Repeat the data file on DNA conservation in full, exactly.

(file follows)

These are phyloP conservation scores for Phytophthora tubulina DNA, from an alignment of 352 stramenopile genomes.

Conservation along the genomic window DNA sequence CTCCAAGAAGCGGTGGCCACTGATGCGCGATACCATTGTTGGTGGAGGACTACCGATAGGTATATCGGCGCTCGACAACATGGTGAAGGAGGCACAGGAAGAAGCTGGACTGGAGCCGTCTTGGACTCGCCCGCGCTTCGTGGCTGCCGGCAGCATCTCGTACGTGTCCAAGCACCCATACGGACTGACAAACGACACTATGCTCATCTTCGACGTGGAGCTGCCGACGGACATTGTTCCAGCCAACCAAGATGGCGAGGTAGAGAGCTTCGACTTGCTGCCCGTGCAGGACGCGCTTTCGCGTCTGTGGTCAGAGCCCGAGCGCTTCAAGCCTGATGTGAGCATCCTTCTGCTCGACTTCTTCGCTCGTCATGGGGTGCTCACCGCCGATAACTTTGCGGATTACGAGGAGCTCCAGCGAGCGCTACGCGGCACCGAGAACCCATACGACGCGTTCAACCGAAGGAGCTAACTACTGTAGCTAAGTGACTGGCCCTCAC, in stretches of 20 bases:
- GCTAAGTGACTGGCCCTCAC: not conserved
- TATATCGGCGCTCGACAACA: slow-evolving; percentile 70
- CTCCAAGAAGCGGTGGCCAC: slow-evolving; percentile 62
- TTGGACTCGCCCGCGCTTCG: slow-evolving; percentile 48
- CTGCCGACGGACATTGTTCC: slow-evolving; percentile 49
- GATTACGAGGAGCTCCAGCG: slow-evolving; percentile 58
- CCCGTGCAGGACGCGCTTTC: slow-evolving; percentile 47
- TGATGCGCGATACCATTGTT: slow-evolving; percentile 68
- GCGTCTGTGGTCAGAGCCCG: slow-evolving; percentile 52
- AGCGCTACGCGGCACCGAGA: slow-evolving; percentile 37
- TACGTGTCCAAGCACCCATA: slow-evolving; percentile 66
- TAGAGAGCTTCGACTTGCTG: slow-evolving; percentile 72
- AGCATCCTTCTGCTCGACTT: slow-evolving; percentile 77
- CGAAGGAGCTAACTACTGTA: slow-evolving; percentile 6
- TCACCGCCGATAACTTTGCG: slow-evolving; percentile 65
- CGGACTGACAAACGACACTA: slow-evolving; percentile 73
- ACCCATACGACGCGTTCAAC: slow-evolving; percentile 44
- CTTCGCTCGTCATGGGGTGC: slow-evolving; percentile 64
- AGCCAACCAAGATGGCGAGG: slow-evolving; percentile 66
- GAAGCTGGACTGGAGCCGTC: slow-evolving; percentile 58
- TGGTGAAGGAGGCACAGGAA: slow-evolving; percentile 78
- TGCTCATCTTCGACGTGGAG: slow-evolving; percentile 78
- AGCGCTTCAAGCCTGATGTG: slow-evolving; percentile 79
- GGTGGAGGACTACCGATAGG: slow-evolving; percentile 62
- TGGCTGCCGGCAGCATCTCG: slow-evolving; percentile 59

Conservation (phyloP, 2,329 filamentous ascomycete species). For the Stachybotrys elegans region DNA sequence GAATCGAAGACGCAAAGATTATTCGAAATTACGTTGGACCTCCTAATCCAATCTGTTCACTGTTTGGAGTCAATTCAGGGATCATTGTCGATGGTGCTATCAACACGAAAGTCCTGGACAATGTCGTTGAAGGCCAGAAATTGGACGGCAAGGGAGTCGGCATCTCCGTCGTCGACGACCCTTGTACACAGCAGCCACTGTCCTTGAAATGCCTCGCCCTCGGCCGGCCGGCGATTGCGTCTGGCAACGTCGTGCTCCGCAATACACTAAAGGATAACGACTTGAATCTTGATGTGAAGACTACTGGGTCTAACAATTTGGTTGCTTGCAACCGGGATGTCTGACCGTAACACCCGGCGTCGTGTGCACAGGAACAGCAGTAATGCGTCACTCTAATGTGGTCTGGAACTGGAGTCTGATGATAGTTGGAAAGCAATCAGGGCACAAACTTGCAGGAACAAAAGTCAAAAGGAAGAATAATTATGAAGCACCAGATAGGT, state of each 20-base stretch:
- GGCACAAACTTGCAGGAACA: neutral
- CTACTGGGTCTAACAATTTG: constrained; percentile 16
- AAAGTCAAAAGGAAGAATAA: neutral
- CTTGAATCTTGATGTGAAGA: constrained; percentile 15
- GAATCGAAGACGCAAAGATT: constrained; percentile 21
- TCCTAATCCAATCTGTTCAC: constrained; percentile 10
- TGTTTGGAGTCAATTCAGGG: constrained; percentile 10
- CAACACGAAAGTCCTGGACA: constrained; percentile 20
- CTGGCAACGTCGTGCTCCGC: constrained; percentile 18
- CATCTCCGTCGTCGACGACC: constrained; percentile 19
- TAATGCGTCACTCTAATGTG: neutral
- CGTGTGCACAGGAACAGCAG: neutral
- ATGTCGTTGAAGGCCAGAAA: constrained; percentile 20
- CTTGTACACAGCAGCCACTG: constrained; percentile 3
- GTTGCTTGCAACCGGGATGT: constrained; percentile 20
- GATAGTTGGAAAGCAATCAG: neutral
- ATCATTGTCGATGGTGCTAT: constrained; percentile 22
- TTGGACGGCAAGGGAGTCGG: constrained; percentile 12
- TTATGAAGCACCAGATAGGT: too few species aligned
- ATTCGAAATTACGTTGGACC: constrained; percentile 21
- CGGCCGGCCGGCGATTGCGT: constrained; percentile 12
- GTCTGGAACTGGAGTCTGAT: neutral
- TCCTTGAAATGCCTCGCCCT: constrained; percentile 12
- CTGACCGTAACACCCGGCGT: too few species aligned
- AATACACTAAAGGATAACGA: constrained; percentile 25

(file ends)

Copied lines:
These are phyloP conservation scores for Phytophthora tubulina DNA, from an alignment of 352 stramenopile genomes.

Conservation along the genomic window DNA sequence CTCCAAGAAGCGGTGGCCACTGATGCGCGATACCATTGTTGGTGGAGGACTACCGATAGGTATATCGGCGCTCGACAACATGGTGAAGGAGGCACAGGAAGAAGCTGGACTGGAGCCGTCTTGGACTCGCCCGCGCTTCGTGGCTGCCGGCAGCATCTCGTACGTGTCCAAGCACCCATACGGACTGACAAACGACACTATGCTCATCTTCGACGTGGAGCTGCCGACGGACATTGTTCCAGCCAACCAAGATGGCGAGGTAGAGAGCTTCGACTTGCTGCCCGTGCAGGACGCGCTTTCGCGTCTGTGGTCAGAGCCCGAGCGCTTCAAGCCTGATGTGAGCATCCTTCTGCTCGACTTCTTCGCTCGTCATGGGGTGCTCACCGCCGATAACTTTGCGGATTACGAGGAGCTCCAGCGAGCGCTACGCGGCACCGAGAACCCATACGACGCGTTCAACCGAAGGAGCTAACTACTGTAGCTAAGTGACTGGCCCTCAC, in stretches of 20 bases:
- GCTAAGTGACTGGCCCTCAC: not conserved
- TATATCGGCGCTCGACAACA: slow-evolving; percentile 70
- CTCCAAGAAGCGGTGGCCAC: slow-evolving; percentile 62
- TTGGACTCGCCCGCGCTTCG: slow-evolving; percentile 48
- CTGCCGACGGACATTGTTCC: slow-evolving; percentile 49
- GATTACGAGGAGCTCCAGCG: slow-evolving; percentile 58
- CCCGTGCAGGACGCGCTTTC: slow-evolving; percentile 47
- TGATGCGCGATACCATTGTT: slow-evolving; percentile 68
- GCGTCTGTGGTCAGAGCCCG: slow-evolving; percentile 52
- AGCGCTACGCGGCACCGAGA: slow-evolving; percentile 37
- TACGTGTCCAAGCACCCATA: slow-evolving; percentile 66
- TAGAGAGCTTCGACTTGCTG: slow-evolving; percentile 72
- AGCATCCTTCTGCTCGACTT: slow-evolving; percentile 77
- CGAAGGAGCTAACTACTGTA: slow-evolving; percentile 6
- TCACCGCCGATAACTTTGCG: slow-evolving; percentile 65
- CGGACTGACAAACGACACTA: slow-evolving; percentile 73
- ACCCATACGACGCGTTCAAC: slow-evolving; percentile 44
- CTTCGCTCGTCATGGGGTGC: slow-evolving; percentile 64
- AGCCAACCAAGATGGCGAGG: slow-evolving; percentile 66
- GAAGCTGGACTGGAGCCGTC: slow-evolving; percentile 58
- TGGTGAAGGAGGCACAGGAA: slow-evolving; percentile 78
- TGCTCATCTTCGACGTGGAG: slow-evolving; percentile 78
- AGCGCTTCAAGCCTGATGTG: slow-evolving; percentile 79
- GGTGGAGGACTACCGATAGG: slow-evolving; percentile 62
- TGGCTGCCGGCAGCATCTCG: slow-evolving; percentile 59

Conservation (phyloP, 2,329 filamentous ascomycete species). For the Stachybotrys elegans region DNA sequence GAATCGAAGACGCAAAGATTATTCGAAATTACGTTGGACCTCCTAATCCAATCTGTTCACTGTTTGGAGTCAATTCAGGGATCATTGTCGATGGTGCTATCAACACGAAAGTCCTGGACAATGTCGTTGAAGGCCAGAAATTGGACGGCAAGGGAGTCGGCATCTCCGTCGTCGACGACCCTTGTACACAGCAGCCACTGTCCTTGAAATGCCTCGCCCTCGGCCGGCCGGCGATTGCGTCTGGCAACGTCGTGCTCCGCAATACACTAAAGGATAACGACTTGAATCTTGATGTGAAGACTACTGGGTCTAACAATTTGGTTGCTTGCAACCGGGATGTCTGACCGTAACACCCGGCGTCGTGTGCACAGGAACAGCAGTAATGCGTCACTCTAATGTGGTCTGGAACTGGAGTCTGATGATAGTTGGAAAGCAATCAGGGCACAAACTTGCAGGAACAAAAGTCAAAAGGAAGAATAATTATGAAGCACCAGATAGGT, state of each 20-base stretch:
- GGCACAAACTTGCAGGAACA: neutral
- CTACTGGGTCTAACAATTTG: constrained; percentile 16
- AAAGTCAAAAGGAAGAATAA: neutral
- CTTGAATCTTGATGTGAAGA: constrained; percentile 15
- GAATCGAAGACGCAAAGATT: constrained; percentile 21
- TCCTAATCCAATCTGTTCAC: constrained; percentile 10
- TGTTTGGAGTCAATTCAGGG: constrained; percentile 10
- CAACACGAAAGTCCTGGACA: constrained; percentile 20
- CTGGCAACGTCGTGCTCCGC: constrained; percentile 18
- CATCTCCGTCGTCGACGACC: constrained; percentile 19
- TAATGCGTCACTCTAATGTG: neutral
- CGTGTGCACAGGAACAGCAG: neutral
- ATGTCGTTGAAGGCCAGAAA: constrained; percentile 20
- CTTGTACACAGCAGCCACTG: constrained; percentile 3
- GTTGCTTGCAACCGGGATGT: constrained; percentile 20
- GATAGTTGGAAAGCAATCAG: neutral
- ATCATTGTCGATGGTGCTAT: constrained; percentile 22
- TTGGACGGCAAGGGAGTCGG: constrained; percentile 12
- TTATGAAGCACCAGATAGGT: too few species aligned
- ATTCGAAATTACGTTGGACC: constrained; percentile 21
- CGGCCGGCCGGCGATTGCGT: constrained; percentile 12
- GTCTGGAACTGGAGTCTGAT: neutral
- TCCTTGAAATGCCTCGCCCT: constrained; percentile 12
- CTGACCGTAACACCCGGCGT: too few species aligned
- AATACACTAAAGGATAACGA: constrained; percentile 25